And, of course, I ordered the USCIS Index Search via the official federal site. Though I only did this as I was ignorant at the time about the fact that I didn’t need to conduct an Index Search.
The USCIS Index Search is necessary to identify whether and when your LIRA [Last Italian-born Relative Alive – in my case, my GGF] naturalized and became a US citizen.
However, if your LIRA did not go through that process, then you only need a CONE, which can be ordered directly.
This is what I eventually did upon learning that the USCIS Index Search is not a required document or step, only certified copies of naturalization documents or a CONE are necessary.
But, to highlight this point, if your LIRA could have naturalized, then you do need to conduct the USCIS Index Search to identify the correct history of your LIRA.
It was not relevant if my LIRA had naturalized at all in his life, only if he naturalized before my GM’s birth was relevant, and that was impossible.
So, as it was not legally possible for my LIRA to have naturalized before my GM’s birth, I ordered the CONE directly about 6 months after ordering the Index Search.
By May of 2022, I had all the documents – state vitals and the CONE – except for one, my GM’s birth record, which was turning into a nightmare.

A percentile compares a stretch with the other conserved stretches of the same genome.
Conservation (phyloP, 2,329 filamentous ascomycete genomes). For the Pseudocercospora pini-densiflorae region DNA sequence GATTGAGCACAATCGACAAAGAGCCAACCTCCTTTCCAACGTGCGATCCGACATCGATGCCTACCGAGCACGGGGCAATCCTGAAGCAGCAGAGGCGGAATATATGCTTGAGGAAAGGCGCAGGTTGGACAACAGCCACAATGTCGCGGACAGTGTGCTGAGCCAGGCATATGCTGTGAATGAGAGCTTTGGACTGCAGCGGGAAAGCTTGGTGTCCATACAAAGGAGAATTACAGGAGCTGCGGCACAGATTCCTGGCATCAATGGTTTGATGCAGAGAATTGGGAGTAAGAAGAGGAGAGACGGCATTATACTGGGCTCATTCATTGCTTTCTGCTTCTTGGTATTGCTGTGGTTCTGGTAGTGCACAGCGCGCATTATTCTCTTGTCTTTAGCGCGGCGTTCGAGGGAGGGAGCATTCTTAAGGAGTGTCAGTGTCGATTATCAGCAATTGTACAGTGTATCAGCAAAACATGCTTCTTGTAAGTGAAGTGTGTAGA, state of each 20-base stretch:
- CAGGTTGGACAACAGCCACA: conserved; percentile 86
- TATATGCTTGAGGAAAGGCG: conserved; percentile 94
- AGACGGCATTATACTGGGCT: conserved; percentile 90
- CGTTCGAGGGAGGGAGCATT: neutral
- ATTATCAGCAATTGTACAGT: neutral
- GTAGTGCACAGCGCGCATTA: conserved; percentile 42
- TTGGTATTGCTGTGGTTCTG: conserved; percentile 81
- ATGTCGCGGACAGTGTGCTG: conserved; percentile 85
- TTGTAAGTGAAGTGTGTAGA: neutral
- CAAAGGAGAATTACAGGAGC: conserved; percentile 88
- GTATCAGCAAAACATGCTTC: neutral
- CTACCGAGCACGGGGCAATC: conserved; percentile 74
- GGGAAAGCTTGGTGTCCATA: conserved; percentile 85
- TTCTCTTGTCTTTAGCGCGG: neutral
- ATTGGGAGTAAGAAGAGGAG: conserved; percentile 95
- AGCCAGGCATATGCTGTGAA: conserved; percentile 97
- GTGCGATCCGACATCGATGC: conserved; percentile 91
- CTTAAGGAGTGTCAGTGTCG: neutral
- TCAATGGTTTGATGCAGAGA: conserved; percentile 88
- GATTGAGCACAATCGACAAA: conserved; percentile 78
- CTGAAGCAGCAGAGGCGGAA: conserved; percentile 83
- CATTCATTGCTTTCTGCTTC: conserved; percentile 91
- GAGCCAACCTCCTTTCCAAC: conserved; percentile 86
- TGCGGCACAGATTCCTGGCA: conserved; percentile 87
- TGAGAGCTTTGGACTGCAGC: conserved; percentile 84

The problem wasn’t the actual record, but locating a court employee that would do the work and find it for me.
In July of 2022, I happened to be at a hotel in Greece that offered free international calling and I was able to spend an entire week making phone calls. Finally, I connected with a woman who was very willing to assist me.
By mid-August, my GM’s birth record had been mailed to my brother, and the document collection was finalized.
The CONE had already been sent out for its apostille and in September, the CONE came back just as my brother was mailing out all the state records for their apostilles.
The state apostilles only took a couple of weeks to get back. By mid-October, my document package was complete, and I only needed translations and certifications.
Also in October 2022, the USCIS Index Search came back completed – though it was completely irrelevant at that time. And, I started researching JS services to use in Italy.
The citizenship by descent process switches to Italy
I primarily used Facebook groups for researching JS services for applying in Italy. This is the best use of those groups – in my experience.
I found a few that sounded promising to me, but ultimately, based on my:
- Background in the law
- My knowledge of European legal procedures
- My knowledge of what dealing with government officials requires in Europe